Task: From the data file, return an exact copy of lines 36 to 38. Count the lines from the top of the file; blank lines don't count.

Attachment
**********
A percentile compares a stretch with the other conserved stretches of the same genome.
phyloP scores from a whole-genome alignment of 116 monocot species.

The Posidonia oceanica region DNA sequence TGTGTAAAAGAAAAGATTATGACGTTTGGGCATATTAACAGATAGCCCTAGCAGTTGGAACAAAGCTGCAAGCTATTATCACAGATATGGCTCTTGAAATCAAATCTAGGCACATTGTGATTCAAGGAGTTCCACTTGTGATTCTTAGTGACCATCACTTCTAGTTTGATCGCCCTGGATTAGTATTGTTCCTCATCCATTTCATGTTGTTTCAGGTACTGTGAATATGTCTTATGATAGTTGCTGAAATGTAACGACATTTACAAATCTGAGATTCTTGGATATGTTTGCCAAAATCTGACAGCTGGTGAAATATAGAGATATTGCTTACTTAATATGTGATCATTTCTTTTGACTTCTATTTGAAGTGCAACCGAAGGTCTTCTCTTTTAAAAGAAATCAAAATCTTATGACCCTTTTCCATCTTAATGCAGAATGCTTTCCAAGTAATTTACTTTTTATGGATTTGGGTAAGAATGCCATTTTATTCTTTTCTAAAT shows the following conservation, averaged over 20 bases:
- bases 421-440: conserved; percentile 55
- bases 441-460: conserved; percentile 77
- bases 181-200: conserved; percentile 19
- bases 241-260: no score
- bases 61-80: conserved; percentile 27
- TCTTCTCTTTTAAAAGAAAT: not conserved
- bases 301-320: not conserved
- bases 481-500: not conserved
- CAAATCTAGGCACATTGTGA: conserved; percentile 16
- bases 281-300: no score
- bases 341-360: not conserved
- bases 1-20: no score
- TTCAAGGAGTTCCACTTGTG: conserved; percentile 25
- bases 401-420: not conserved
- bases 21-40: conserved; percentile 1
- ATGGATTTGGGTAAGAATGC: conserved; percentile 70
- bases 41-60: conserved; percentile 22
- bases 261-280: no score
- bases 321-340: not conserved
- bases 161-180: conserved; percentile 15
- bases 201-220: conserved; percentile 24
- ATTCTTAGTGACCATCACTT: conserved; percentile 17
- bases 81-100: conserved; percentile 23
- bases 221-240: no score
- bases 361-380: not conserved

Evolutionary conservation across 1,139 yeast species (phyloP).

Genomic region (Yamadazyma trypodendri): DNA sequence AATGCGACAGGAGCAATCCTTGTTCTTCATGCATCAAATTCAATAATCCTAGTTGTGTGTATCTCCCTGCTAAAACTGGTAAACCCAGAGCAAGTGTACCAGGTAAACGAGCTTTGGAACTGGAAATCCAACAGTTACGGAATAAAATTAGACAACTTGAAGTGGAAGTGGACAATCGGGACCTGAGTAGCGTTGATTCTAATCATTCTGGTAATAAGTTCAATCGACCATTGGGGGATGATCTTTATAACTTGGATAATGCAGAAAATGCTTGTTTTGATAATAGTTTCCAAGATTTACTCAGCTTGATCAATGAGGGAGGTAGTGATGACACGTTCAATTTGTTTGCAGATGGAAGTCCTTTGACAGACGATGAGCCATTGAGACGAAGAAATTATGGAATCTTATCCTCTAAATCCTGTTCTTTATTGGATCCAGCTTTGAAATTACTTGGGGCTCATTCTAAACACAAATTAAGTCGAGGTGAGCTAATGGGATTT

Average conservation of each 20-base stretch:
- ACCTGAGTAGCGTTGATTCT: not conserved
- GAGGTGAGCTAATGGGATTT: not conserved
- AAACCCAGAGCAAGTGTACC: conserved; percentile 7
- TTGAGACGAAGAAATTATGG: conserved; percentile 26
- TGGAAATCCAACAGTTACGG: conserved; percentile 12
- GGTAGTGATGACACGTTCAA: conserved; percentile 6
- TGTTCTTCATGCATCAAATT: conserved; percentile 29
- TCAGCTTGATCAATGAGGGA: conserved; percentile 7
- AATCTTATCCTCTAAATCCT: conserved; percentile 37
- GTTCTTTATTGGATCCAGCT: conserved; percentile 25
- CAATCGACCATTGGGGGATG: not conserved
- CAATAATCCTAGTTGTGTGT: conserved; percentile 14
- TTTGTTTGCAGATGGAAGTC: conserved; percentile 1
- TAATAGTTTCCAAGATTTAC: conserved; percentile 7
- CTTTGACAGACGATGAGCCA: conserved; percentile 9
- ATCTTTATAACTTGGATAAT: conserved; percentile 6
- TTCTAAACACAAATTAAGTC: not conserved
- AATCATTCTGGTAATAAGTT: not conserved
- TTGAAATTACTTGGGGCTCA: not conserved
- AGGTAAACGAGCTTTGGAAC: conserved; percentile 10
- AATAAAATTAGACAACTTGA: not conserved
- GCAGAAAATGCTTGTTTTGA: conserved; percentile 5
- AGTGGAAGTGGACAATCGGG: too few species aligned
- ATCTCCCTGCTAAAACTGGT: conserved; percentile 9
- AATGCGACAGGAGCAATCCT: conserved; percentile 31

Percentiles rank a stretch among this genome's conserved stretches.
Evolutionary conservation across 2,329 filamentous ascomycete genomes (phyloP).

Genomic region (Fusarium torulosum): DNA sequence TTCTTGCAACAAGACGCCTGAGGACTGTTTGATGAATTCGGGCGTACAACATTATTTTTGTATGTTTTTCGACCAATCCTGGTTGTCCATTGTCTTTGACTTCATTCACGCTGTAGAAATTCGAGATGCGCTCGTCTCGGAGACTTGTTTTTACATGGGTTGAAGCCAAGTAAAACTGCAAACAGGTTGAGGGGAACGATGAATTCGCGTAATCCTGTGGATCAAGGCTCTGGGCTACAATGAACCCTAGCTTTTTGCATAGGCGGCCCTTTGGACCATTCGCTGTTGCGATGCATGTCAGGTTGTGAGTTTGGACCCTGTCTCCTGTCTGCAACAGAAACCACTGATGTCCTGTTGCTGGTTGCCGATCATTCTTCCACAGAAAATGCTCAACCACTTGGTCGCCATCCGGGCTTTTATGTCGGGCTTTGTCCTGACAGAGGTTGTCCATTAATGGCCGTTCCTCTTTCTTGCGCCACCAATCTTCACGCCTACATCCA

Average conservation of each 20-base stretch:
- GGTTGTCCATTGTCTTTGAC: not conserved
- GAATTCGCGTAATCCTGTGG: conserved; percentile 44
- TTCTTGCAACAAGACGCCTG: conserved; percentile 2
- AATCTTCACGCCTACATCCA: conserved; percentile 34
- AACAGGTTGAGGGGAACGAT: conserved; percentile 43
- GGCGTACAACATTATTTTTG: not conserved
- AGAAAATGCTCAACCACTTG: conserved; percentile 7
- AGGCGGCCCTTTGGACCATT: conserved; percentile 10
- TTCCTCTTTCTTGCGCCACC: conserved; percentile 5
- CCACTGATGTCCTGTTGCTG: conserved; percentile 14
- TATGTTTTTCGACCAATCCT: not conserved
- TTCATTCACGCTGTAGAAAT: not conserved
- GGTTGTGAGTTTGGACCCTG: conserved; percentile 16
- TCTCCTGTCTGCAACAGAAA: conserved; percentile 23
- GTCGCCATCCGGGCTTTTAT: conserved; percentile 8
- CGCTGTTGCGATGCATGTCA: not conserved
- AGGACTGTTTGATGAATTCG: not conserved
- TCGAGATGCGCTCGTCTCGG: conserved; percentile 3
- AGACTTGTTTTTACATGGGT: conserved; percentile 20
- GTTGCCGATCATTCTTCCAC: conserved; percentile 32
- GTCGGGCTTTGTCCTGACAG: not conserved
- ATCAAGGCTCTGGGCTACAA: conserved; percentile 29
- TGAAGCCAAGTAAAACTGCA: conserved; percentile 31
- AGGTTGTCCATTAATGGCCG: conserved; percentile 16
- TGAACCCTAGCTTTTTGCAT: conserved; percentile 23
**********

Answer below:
- TGGAAATCCAACAGTTACGG: conserved; percentile 12
- GGTAGTGATGACACGTTCAA: conserved; percentile 6
- TGTTCTTCATGCATCAAATT: conserved; percentile 29